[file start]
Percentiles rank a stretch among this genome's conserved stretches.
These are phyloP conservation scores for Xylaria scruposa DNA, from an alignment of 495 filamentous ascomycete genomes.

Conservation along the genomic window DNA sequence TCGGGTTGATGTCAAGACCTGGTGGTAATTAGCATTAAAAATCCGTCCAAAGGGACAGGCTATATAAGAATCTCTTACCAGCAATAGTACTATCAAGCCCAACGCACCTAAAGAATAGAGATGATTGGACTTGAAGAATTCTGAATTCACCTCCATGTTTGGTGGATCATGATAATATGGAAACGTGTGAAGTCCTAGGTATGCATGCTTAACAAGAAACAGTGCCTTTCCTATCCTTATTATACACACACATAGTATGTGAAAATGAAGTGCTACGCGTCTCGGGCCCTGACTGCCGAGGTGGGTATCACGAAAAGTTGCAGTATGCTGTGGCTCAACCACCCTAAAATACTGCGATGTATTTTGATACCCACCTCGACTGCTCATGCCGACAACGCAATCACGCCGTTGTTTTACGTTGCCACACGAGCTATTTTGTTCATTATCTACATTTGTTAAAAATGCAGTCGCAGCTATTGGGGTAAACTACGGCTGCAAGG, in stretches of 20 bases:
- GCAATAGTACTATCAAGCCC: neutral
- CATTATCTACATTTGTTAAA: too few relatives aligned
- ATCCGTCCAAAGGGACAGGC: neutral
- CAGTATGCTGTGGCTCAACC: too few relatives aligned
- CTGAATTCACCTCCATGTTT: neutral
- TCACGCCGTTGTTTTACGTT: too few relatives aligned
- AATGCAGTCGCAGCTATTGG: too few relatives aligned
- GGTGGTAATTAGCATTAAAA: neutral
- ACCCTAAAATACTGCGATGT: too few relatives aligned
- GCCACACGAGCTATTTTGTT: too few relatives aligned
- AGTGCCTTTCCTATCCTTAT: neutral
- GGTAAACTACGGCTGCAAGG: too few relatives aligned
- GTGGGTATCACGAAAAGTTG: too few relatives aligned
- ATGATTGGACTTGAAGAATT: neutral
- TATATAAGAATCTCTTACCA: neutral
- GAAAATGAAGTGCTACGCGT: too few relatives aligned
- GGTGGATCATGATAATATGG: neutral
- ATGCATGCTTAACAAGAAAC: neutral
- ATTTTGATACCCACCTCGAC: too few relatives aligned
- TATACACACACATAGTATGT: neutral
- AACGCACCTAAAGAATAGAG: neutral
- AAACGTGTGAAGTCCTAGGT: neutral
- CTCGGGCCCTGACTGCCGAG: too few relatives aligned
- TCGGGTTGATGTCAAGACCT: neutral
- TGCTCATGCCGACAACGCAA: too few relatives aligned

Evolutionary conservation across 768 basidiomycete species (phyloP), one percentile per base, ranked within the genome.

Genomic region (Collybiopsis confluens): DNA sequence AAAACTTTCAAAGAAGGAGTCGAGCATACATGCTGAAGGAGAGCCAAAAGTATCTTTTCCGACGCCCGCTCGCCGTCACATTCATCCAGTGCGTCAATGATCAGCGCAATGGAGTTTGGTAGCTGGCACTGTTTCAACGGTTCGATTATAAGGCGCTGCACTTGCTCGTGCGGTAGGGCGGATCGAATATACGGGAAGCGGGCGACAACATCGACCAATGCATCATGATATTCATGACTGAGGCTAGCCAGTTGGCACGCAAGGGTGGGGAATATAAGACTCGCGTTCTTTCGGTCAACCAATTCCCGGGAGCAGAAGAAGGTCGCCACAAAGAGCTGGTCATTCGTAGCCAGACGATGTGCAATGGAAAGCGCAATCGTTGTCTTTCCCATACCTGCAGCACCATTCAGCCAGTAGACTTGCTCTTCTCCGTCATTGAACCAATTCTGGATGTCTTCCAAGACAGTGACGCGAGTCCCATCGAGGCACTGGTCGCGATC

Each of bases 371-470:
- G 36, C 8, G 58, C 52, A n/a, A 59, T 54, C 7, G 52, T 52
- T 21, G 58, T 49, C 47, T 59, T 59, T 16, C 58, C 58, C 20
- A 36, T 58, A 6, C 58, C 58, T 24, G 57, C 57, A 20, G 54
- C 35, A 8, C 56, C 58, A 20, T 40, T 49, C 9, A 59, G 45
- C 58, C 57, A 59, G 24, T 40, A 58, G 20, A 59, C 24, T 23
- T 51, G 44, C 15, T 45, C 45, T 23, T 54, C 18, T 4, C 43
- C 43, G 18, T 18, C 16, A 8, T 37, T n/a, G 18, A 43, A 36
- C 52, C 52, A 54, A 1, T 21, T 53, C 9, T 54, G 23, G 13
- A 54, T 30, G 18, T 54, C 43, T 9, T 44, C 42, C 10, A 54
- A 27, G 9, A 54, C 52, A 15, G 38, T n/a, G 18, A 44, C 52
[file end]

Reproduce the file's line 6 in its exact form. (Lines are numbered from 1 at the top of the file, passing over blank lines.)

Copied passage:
- ATCCGTCCAAAGGGACAGGC: neutral